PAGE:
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Plastic materials and articles in contact with food


Regulation (EU) No 10/2011 on plastic materials and articles intended to come into contact with food



  • Plastic materials and articles that come into contact with food may transfer toxic substances to them and may be a risk to human health.
  • The regulation introduces migration limits* for substances used in such packaging and lays down conditions for their use to ensure food safety.
  • It sets out the requirements for the manufacture and marketing of plastic materials and articles intended to come into contact with food. These requirements supplement the general rules laid down in Regulation (EC) No 1935/2004 on materials and articles used for food packaging.
  • The plastic materials and articles and parts thereof may be composed:
    • exclusively of plastics;
    • of several layers of plastics; or
    • of plastics combined with other materials.
  • The regulation does not apply to ion exchange resins, rubber or silicones.


Authorised substances

  • The regulation lists the substances that may be intentionally used in the manufacture of plastic materials and articles. The list includes:
    • monomers;
    • additives (excluding colorants);
    • polymer production aids (excluding solvents); and
    • macromolecules obtained from microbial fermentation.
  • New substances are added to the list if the European Food Safety Authority issues a favourable opinion following an application and approval procedure.

Placing on the market

  • To be placed on the EU market, the plastic materials and articles in question must comply with:
    • the requirements for use, labelling and traceability set out in Regulation (EC) No 1935/2004;
    • the good manufacturing practice defined in Regulation (EC) No 2023/2006;
    • requirements regarding composition and the declaration on compliance (see below).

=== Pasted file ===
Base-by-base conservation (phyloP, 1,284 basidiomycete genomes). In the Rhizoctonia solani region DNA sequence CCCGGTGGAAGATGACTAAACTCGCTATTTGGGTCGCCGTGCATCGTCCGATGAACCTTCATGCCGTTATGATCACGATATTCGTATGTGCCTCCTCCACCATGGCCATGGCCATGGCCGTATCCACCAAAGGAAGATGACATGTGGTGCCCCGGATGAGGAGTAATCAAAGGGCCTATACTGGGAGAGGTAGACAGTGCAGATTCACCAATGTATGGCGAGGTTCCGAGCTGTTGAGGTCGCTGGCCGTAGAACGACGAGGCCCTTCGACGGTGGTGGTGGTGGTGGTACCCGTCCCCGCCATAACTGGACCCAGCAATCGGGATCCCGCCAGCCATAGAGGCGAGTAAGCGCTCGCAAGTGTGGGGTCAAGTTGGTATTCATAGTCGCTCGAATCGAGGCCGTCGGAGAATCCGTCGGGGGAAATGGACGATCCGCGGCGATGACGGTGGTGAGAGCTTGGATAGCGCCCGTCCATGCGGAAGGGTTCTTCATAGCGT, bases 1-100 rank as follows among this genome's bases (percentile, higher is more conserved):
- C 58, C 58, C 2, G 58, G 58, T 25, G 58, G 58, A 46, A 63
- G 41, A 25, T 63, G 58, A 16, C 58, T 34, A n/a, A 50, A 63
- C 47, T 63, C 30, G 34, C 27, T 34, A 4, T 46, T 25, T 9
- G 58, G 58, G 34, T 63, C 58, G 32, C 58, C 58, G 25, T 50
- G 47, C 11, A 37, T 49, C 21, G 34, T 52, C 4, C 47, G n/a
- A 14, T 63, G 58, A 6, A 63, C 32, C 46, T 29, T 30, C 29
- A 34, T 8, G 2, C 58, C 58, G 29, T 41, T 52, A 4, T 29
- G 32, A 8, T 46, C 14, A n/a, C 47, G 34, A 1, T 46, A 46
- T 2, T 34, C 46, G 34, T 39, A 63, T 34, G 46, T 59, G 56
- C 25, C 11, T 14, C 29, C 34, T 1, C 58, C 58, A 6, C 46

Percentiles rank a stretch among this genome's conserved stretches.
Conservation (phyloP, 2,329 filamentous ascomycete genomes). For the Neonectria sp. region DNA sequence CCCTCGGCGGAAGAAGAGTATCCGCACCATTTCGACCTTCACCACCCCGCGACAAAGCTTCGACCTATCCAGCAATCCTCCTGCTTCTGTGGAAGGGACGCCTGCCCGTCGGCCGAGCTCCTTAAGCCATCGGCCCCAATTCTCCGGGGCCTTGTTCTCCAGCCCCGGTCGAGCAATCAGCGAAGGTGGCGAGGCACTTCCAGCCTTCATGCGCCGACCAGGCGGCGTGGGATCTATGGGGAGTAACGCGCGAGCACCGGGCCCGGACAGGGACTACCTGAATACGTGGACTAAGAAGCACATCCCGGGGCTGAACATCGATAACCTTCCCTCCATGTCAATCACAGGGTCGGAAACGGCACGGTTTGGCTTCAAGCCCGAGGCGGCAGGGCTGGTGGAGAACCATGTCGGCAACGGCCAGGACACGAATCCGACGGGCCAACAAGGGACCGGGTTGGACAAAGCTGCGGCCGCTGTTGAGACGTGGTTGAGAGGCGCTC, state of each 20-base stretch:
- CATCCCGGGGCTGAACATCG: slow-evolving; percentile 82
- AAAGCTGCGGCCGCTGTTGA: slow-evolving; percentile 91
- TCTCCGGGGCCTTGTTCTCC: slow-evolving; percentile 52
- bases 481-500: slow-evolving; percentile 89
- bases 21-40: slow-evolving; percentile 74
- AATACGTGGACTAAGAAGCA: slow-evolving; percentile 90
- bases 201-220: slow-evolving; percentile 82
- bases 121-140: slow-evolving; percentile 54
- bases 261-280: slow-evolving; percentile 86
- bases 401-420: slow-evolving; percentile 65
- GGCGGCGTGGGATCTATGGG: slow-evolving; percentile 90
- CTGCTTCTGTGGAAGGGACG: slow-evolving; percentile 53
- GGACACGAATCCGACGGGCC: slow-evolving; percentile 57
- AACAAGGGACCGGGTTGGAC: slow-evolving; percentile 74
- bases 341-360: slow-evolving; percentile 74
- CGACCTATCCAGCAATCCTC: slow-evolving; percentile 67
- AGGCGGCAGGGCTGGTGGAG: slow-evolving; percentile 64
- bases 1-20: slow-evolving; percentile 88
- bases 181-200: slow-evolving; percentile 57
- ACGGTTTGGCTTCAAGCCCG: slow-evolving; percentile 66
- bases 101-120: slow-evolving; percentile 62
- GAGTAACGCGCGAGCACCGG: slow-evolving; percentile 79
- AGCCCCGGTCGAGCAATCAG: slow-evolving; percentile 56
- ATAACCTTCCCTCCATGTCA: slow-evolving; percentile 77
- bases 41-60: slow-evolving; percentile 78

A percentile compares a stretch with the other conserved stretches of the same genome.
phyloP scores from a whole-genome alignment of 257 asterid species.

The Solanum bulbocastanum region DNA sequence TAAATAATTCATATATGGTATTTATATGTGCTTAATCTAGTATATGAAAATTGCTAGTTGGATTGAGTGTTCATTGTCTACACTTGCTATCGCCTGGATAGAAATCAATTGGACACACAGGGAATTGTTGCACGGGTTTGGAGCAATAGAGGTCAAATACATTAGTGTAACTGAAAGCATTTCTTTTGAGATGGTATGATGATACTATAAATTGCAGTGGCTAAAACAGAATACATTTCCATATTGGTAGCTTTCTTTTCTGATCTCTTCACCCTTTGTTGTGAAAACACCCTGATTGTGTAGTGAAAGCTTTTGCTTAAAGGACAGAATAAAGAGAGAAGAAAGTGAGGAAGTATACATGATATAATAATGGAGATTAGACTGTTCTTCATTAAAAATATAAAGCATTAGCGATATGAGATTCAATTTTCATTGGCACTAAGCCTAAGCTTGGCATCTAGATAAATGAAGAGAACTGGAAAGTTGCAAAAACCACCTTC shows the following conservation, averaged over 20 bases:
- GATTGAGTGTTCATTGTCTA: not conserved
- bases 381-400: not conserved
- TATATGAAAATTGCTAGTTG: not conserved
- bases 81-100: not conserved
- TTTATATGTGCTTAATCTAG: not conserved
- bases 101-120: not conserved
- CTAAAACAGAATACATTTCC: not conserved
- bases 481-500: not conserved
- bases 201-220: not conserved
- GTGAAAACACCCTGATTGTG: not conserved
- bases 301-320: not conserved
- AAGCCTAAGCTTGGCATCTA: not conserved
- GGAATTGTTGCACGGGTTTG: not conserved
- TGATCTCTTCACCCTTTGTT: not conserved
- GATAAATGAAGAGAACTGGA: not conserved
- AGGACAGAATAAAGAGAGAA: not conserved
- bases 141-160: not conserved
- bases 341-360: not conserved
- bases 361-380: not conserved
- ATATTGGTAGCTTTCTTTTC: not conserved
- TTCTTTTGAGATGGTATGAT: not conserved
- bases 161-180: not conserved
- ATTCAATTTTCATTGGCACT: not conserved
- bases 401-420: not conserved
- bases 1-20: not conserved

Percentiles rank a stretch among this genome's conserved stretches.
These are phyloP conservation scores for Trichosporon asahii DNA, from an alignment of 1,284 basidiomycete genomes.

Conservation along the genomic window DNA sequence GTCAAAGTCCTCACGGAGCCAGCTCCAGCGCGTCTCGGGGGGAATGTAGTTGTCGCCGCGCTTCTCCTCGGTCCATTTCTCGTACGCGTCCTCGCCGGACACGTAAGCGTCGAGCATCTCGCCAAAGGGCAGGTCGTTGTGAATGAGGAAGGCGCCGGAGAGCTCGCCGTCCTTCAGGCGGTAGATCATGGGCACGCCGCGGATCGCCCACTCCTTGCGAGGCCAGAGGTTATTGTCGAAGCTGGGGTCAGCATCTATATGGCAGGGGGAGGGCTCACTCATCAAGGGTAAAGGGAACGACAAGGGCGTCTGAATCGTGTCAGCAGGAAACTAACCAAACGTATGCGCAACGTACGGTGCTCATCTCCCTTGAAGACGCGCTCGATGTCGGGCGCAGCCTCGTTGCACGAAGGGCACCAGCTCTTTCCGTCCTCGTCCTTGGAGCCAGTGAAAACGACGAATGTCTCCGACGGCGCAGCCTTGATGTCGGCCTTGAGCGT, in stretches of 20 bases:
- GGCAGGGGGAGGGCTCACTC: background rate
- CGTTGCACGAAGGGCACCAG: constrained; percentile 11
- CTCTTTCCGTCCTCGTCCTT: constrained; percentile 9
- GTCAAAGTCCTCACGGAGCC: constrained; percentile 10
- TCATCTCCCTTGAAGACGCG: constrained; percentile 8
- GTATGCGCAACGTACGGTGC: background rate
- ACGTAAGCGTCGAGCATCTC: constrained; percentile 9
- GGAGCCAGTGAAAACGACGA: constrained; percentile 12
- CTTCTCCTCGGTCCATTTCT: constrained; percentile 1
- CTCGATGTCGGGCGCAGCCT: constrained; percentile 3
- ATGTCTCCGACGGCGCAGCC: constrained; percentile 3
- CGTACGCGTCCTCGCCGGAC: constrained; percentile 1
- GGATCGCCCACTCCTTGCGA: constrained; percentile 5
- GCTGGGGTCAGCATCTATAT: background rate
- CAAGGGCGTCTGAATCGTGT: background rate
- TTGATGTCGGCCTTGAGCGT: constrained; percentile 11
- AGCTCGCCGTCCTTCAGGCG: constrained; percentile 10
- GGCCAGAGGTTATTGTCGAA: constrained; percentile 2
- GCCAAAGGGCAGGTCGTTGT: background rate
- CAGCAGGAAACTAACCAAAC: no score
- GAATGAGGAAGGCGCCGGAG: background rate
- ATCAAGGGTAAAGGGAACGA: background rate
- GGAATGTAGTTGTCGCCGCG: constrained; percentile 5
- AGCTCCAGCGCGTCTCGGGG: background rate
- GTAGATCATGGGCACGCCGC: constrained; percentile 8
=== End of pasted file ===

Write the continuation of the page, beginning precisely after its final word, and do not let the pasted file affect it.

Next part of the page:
• The Regulation's annexes set out the conditions of use for authorised substances and migration limits. All plastic materials and articles must comply with specific migration limits and overall migration limits.
  • The composition of each plastic layer of a material or article must comply with the Regulation. However, a layer which is not in direct contact with food may:
    • not comply with the restrictions and specifications of this Regulation (except for vinyl chloride monomer, as provided in Annex I);
    • be manufactured with substances not included on the list of authorised substances (these substances, however, must not be mutagenic*, carcinogenic* or toxic to reproduction, or be in nanoform*).
  • The manufacturer must draw up a written declaration (Annex IV). This must identify the materials, articles and products from the intermediate stages of their manufacture, as well as the substances themselves. It must be renewed when substantial changes in the composition or production occur.


It applies from 4 February 2011.



* Migration limits: the maximum amount of substances that materials and articles may transfer to food. They are expressed in milligrams of substance per kilogram of food (mg/kg).

* Mutagenic: a physical or chemical agent that changes the genetic material of an organism and thus increases the frequency of mutations above the natural background level.

* Carcinogenic: an agent directly involved in causing cancer.

* Nanoform: natural, incidental or manufactured substance containing particles, in an unbound state or as an aggregate or as an agglomerate and where, for 50% or more of the particles in the number size distribution, one or more external dimensions is in the size range 1 nanometre-100 nanometre (i.e. one billionth of a metre).


Commission Regulation (EU) No 10/2011 of 14 January 2011 on plastic materials and articles intended to come into contact with food (OJ L 12, 15.1.2011, pp. 1–89)

The successive amendments and corrections to Regulation (EU) No 10/2011 have been incorporated into the original text. This consolidated version is for reference only.


Regulation (EC) No 1935/2004 of the European Parliament and of the Council of 27 October 2004 on materials and articles intended to come into contact with food and repealing Directives 80/590/EEC and 89/109/EEC (OJ L 338, 13.11.2004, pp. 4–17). See consolidated version.

Commission Regulation (EC) No 2023/2006 of 22 December 2006 on good manufacturing practice for materials and articles intended to come into contact with food (OJ L 384, 29.12.2006, pp. 75–78). See consolidated version.

last update 24.11.2015